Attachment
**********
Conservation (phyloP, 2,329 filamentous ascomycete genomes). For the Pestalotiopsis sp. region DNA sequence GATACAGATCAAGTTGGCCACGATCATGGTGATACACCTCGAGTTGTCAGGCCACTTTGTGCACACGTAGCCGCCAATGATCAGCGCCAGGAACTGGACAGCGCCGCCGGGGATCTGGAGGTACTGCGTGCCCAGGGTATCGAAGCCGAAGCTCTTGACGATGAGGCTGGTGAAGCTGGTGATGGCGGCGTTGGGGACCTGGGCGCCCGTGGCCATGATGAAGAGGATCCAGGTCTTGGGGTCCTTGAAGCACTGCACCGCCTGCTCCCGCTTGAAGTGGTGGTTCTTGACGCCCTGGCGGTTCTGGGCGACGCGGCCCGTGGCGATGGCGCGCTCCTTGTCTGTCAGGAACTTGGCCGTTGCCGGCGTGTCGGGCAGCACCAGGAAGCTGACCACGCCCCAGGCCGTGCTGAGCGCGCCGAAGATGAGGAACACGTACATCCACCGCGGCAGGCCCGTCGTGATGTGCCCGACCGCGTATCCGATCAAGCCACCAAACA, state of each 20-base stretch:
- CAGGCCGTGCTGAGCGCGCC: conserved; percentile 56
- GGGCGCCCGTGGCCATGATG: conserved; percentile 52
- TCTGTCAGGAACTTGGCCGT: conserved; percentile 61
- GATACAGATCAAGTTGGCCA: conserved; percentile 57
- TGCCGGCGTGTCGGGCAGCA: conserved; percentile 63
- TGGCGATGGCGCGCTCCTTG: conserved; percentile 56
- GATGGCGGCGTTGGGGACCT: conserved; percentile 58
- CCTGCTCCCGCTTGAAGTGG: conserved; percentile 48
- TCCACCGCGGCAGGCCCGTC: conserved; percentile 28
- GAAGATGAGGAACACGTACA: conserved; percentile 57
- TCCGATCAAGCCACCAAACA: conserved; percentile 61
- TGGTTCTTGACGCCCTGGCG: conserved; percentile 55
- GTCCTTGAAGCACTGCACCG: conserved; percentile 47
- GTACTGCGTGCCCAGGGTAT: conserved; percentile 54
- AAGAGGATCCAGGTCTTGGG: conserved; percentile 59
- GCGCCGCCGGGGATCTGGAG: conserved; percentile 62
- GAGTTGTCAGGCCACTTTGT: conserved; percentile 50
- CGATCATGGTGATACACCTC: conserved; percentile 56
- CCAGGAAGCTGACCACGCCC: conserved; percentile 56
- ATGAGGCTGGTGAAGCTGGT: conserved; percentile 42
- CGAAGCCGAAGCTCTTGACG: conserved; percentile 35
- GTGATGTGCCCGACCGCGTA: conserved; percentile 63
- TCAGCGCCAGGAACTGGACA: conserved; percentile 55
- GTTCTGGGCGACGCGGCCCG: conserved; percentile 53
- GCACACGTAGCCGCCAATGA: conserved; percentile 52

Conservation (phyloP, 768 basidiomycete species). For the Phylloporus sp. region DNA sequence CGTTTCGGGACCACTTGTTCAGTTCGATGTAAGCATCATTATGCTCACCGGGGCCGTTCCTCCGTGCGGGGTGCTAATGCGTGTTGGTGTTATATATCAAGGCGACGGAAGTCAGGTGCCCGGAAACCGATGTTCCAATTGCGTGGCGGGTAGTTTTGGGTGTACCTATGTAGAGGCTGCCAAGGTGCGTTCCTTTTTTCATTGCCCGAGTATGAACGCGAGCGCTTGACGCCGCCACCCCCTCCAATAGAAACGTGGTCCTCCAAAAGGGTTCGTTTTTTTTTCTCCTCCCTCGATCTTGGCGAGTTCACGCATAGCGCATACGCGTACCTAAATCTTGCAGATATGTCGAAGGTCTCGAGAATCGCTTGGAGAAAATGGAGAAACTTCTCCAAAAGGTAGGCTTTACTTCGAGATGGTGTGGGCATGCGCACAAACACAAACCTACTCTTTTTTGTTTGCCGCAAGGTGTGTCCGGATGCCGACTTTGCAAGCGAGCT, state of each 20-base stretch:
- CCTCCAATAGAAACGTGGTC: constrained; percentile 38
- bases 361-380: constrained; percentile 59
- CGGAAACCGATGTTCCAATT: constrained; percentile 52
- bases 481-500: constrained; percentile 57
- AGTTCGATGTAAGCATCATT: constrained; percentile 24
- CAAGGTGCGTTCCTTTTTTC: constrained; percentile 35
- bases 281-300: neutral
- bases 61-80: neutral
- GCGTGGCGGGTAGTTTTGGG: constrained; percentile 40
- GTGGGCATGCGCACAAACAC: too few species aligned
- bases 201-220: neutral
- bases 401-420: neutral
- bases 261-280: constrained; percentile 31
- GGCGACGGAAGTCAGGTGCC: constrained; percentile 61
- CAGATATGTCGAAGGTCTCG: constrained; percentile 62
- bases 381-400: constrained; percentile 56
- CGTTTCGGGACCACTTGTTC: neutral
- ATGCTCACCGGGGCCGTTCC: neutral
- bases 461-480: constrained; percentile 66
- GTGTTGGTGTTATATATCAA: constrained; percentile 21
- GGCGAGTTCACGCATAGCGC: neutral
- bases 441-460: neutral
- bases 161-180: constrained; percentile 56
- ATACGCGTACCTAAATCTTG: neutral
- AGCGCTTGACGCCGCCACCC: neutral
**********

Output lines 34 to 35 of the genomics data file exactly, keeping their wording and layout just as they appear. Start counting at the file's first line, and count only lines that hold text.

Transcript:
- bases 281-300: neutral
- bases 61-80: neutral